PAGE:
Hi Suz, What's your opinion on having a computer science degree in 2018? Is it required, if I want to work for a company like Microsoft?

Suz Hinton's photo

Hi Walter!

My opinion is that it's not always required. However depending on the job you're looking to apply for, the knowledge and skills required to be hired can be based on what is taught in computer science such as algorithms, data structures, architectural design, etc.

For those without a degree in CS, I'd recommend learning these concepts and practicing them in code. These fundamental skills help you write better software, and you'll find it easier to take apart existing software and articulate how it's put together. This can in some circumstances help your profile and performance in technical job interviews.

I and many other colleagues/friends of mine working at Microsoft and other large companies (such as Google, Facebook, etc) do not hold computer science degrees.

Collin Henderson's photo

Hey Suz! Any news on your affiliation status on Twitch? I'm looking forward to a set-it-and-forget it way to support your streams every month!

Suz Hinton's photo

Hi Collin!

I really appreciate the support of my community as always. As of last week, I became an Affiliate officially! 🎉

Justin Liew's photo

Love your streams, Suz! I especially like how good you are at explaining things in a simple, accessible way, with a positive, open minded attitude.

I've been working in the games industry for almost 18 years now, and have in the past few years ended up on the backend/services teams of a couple of companies. I recently shipped a big product on Kubernetes/Go, and during my time working on that I found the burgeoning community of fantastic cloud/services/open source folk such as yourself. It's that supportive group of advocates and friendly Slack people that have really inspired me to potentially look at changing career paths. For someone with a lot of software/dev experience but with relative inexperience with a lot of the paradigms/best practices/conventions in this space, do you have any advice for things I could do so if I decided to make a change I'd be able to "talk shop" and potentially land a job? I'm reading Kubernetes Up and Running and Cloud Native Infrastructure, and lurking on streams and Slack channels, but are there other things I could be doing?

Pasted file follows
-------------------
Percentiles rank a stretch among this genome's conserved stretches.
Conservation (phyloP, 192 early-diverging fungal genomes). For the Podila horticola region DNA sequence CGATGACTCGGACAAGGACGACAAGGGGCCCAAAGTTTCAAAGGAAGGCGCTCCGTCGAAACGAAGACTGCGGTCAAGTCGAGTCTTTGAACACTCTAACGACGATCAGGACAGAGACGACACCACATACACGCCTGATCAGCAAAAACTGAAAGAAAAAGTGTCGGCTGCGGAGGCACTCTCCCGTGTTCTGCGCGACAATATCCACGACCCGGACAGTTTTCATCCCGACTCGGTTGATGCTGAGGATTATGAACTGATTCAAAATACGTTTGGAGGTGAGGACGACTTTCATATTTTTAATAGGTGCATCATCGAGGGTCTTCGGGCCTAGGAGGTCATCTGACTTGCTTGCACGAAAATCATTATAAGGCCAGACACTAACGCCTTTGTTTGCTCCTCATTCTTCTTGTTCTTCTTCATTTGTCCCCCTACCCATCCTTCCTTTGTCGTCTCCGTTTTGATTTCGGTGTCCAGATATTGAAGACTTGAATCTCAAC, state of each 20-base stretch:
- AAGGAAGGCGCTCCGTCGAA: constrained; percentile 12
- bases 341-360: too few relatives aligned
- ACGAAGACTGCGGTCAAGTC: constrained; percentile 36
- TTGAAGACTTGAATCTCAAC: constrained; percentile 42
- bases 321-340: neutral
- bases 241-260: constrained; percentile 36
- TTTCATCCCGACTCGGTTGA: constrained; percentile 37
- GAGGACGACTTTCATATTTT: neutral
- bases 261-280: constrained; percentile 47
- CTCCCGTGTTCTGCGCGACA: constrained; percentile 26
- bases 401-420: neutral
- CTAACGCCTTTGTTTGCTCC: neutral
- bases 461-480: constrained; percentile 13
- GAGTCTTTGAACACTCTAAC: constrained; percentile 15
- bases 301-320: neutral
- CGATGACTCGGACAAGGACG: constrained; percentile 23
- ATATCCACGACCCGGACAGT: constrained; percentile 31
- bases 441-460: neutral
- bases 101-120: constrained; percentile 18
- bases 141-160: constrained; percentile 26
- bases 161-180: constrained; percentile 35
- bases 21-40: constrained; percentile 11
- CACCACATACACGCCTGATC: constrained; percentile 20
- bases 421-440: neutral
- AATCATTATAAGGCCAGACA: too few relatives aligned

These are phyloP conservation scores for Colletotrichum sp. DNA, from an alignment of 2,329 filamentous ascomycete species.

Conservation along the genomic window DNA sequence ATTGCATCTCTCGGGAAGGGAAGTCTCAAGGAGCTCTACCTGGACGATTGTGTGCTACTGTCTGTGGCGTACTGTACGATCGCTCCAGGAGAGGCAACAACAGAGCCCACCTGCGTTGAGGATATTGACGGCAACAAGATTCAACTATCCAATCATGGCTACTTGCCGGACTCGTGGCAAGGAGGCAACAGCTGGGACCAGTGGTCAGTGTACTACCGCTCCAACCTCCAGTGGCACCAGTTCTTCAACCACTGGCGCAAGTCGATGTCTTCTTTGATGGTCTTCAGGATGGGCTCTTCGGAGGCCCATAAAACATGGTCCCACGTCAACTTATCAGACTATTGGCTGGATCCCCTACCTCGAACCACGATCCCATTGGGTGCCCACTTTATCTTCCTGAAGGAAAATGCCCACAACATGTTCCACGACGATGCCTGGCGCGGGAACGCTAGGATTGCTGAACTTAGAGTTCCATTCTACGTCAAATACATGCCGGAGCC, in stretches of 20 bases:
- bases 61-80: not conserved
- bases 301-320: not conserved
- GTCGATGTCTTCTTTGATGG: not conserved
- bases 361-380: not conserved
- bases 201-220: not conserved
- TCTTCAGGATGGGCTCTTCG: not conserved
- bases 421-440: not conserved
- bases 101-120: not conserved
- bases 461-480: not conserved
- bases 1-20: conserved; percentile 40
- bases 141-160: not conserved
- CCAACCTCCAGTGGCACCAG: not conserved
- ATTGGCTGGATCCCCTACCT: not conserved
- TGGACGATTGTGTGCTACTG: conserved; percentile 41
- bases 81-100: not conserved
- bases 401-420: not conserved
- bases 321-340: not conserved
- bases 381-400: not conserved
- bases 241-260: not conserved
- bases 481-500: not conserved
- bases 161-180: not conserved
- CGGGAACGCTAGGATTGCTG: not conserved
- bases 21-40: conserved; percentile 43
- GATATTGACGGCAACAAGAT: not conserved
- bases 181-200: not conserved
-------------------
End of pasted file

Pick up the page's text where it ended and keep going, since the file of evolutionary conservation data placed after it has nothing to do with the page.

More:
Thanks! Justin

Suz Hinton's photo

Hi Justin, thanks so much for the kind words!

It sounds like you're considering a switch from gaming software to cloud software? Just making sure I understand the question.

Kubernetes Up and Running and Cloud Native Infrastructure are both great resources to really dig into this field. What would help you is being able to take that last product you launched and write up what worked, what didn't, how Cloud Native improved your services and products, and what architectural changes you'd make for the next project. Compare this with case studies out there about Cloud Native (both conference talk videos and articles from major tech companies) to see if you're drawing similar conclusions.

Within the gaming space, are there any other projects you could apply the same skills to with regard to your last big product ship? You have a unique angle, as a lot of knowledge out there is focused on web, retail, and media; not necessarily gaming.

It sounds like you're on the right track! Keep it up and make sure you're converting the lessons you learn into 'shop talk' worthy case studies so you can communicate what you already know in technical interviews.

Neil Chopra's photo

What motivated you to start teaching LIVE on twitch? Your videos are very useful. Thank you. 🙃

Suz Hinton's photo

Thank you! I cover this a little bit in my article here http://bit.ly/2nEHvnq

Essentially, I wanted people to feel less intimidated about open source, and also hardware / electronics. I wanted people to see that open source maintainers are just regular people who often sit at home hacking away at bug fixes.

I also missed teaching a lot. I used to teach programming in a technical school many many years ago. I would 'live code' on my screen plugged into a projector, and the class had to follow along line by line as I explained how the code was going to work. I would ask questions to the class to see if they were catching on, and would also field questions from them. It was a very interactive approach to teaching and I felt it resonated with a lot of the students.

I think my live coding streams borrow a lot of that teaching experience from my former years. Now that I'm not working with junior developers as much as I used to on product teams, it helps me retain my communication and critical thinking skills.